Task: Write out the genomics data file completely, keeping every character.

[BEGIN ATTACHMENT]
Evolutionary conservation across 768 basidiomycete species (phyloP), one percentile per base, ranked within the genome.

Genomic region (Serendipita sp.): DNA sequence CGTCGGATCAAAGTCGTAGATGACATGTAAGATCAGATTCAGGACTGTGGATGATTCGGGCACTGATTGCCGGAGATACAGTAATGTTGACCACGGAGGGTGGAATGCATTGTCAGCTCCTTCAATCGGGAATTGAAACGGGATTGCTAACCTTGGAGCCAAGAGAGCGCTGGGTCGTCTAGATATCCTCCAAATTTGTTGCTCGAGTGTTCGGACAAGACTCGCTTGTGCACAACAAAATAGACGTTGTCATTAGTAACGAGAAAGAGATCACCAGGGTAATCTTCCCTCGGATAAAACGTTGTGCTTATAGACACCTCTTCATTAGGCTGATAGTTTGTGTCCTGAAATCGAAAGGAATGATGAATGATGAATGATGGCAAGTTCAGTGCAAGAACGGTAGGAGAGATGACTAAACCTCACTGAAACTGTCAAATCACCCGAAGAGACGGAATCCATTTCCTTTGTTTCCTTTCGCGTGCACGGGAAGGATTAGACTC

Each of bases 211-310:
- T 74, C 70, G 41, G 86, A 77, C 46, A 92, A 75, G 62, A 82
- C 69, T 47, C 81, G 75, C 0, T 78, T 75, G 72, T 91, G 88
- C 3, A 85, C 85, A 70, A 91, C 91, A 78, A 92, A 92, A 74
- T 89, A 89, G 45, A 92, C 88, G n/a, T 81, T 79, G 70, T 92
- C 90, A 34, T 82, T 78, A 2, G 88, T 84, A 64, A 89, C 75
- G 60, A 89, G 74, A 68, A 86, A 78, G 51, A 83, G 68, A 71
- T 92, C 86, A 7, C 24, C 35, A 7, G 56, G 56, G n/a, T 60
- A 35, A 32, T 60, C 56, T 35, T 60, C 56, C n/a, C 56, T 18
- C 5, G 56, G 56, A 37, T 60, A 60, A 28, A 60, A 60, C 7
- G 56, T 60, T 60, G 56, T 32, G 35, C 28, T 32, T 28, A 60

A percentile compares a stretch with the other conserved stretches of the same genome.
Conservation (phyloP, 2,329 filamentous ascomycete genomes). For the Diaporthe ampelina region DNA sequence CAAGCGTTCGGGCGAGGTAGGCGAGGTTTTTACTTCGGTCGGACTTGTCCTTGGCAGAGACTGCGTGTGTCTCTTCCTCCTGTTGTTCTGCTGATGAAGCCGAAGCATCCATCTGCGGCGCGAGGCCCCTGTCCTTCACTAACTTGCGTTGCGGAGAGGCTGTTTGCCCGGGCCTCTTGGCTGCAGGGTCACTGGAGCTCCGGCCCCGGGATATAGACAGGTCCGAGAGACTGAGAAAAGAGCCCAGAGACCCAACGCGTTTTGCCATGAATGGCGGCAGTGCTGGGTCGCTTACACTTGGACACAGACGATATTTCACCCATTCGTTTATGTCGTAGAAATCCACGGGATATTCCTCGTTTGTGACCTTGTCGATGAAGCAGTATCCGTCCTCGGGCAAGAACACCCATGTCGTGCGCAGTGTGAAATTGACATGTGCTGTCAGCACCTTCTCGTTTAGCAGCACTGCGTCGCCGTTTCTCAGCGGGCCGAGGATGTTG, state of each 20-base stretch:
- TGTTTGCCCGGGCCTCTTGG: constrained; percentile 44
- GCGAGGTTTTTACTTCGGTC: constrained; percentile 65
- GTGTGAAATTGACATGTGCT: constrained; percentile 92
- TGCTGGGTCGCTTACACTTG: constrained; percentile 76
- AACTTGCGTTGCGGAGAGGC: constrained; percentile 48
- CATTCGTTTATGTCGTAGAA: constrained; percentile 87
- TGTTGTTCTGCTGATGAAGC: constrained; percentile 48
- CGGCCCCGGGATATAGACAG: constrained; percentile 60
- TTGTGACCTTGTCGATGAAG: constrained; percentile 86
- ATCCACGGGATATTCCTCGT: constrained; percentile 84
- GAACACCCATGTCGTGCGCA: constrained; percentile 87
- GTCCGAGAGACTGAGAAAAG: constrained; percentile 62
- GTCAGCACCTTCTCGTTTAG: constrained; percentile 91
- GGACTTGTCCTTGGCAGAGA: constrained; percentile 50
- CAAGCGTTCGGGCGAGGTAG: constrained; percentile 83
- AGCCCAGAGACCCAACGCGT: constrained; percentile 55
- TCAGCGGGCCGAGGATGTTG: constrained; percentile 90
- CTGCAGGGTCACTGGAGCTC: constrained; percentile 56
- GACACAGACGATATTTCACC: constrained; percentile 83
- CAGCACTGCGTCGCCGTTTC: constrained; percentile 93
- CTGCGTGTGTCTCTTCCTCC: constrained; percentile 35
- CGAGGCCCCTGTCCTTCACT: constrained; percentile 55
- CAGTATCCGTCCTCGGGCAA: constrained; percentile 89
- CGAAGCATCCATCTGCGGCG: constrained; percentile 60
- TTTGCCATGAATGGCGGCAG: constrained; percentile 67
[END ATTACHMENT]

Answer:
Evolutionary conservation across 768 basidiomycete species (phyloP), one percentile per base, ranked within the genome.

Genomic region (Serendipita sp.): DNA sequence CGTCGGATCAAAGTCGTAGATGACATGTAAGATCAGATTCAGGACTGTGGATGATTCGGGCACTGATTGCCGGAGATACAGTAATGTTGACCACGGAGGGTGGAATGCATTGTCAGCTCCTTCAATCGGGAATTGAAACGGGATTGCTAACCTTGGAGCCAAGAGAGCGCTGGGTCGTCTAGATATCCTCCAAATTTGTTGCTCGAGTGTTCGGACAAGACTCGCTTGTGCACAACAAAATAGACGTTGTCATTAGTAACGAGAAAGAGATCACCAGGGTAATCTTCCCTCGGATAAAACGTTGTGCTTATAGACACCTCTTCATTAGGCTGATAGTTTGTGTCCTGAAATCGAAAGGAATGATGAATGATGAATGATGGCAAGTTCAGTGCAAGAACGGTAGGAGAGATGACTAAACCTCACTGAAACTGTCAAATCACCCGAAGAGACGGAATCCATTTCCTTTGTTTCCTTTCGCGTGCACGGGAAGGATTAGACTC

Each of bases 211-310:
- T 74, C 70, G 41, G 86, A 77, C 46, A 92, A 75, G 62, A 82
- C 69, T 47, C 81, G 75, C 0, T 78, T 75, G 72, T 91, G 88
- C 3, A 85, C 85, A 70, A 91, C 91, A 78, A 92, A 92, A 74
- T 89, A 89, G 45, A 92, C 88, G n/a, T 81, T 79, G 70, T 92
- C 90, A 34, T 82, T 78, A 2, G 88, T 84, A 64, A 89, C 75
- G 60, A 89, G 74, A 68, A 86, A 78, G 51, A 83, G 68, A 71
- T 92, C 86, A 7, C 24, C 35, A 7, G 56, G 56, G n/a, T 60
- A 35, A 32, T 60, C 56, T 35, T 60, C 56, C n/a, C 56, T 18
- C 5, G 56, G 56, A 37, T 60, A 60, A 28, A 60, A 60, C 7
- G 56, T 60, T 60, G 56, T 32, G 35, C 28, T 32, T 28, A 60

A percentile compares a stretch with the other conserved stretches of the same genome.
Conservation (phyloP, 2,329 filamentous ascomycete genomes). For the Diaporthe ampelina region DNA sequence CAAGCGTTCGGGCGAGGTAGGCGAGGTTTTTACTTCGGTCGGACTTGTCCTTGGCAGAGACTGCGTGTGTCTCTTCCTCCTGTTGTTCTGCTGATGAAGCCGAAGCATCCATCTGCGGCGCGAGGCCCCTGTCCTTCACTAACTTGCGTTGCGGAGAGGCTGTTTGCCCGGGCCTCTTGGCTGCAGGGTCACTGGAGCTCCGGCCCCGGGATATAGACAGGTCCGAGAGACTGAGAAAAGAGCCCAGAGACCCAACGCGTTTTGCCATGAATGGCGGCAGTGCTGGGTCGCTTACACTTGGACACAGACGATATTTCACCCATTCGTTTATGTCGTAGAAATCCACGGGATATTCCTCGTTTGTGACCTTGTCGATGAAGCAGTATCCGTCCTCGGGCAAGAACACCCATGTCGTGCGCAGTGTGAAATTGACATGTGCTGTCAGCACCTTCTCGTTTAGCAGCACTGCGTCGCCGTTTCTCAGCGGGCCGAGGATGTTG, state of each 20-base stretch:
- TGTTTGCCCGGGCCTCTTGG: constrained; percentile 44
- GCGAGGTTTTTACTTCGGTC: constrained; percentile 65
- GTGTGAAATTGACATGTGCT: constrained; percentile 92
- TGCTGGGTCGCTTACACTTG: constrained; percentile 76
- AACTTGCGTTGCGGAGAGGC: constrained; percentile 48
- CATTCGTTTATGTCGTAGAA: constrained; percentile 87
- TGTTGTTCTGCTGATGAAGC: constrained; percentile 48
- CGGCCCCGGGATATAGACAG: constrained; percentile 60
- TTGTGACCTTGTCGATGAAG: constrained; percentile 86
- ATCCACGGGATATTCCTCGT: constrained; percentile 84
- GAACACCCATGTCGTGCGCA: constrained; percentile 87
- GTCCGAGAGACTGAGAAAAG: constrained; percentile 62
- GTCAGCACCTTCTCGTTTAG: constrained; percentile 91
- GGACTTGTCCTTGGCAGAGA: constrained; percentile 50
- CAAGCGTTCGGGCGAGGTAG: constrained; percentile 83
- AGCCCAGAGACCCAACGCGT: constrained; percentile 55
- TCAGCGGGCCGAGGATGTTG: constrained; percentile 90
- CTGCAGGGTCACTGGAGCTC: constrained; percentile 56
- GACACAGACGATATTTCACC: constrained; percentile 83
- CAGCACTGCGTCGCCGTTTC: constrained; percentile 93
- CTGCGTGTGTCTCTTCCTCC: constrained; percentile 35
- CGAGGCCCCTGTCCTTCACT: constrained; percentile 55
- CAGTATCCGTCCTCGGGCAA: constrained; percentile 89
- CGAAGCATCCATCTGCGGCG: constrained; percentile 60
- TTTGCCATGAATGGCGGCAG: constrained; percentile 67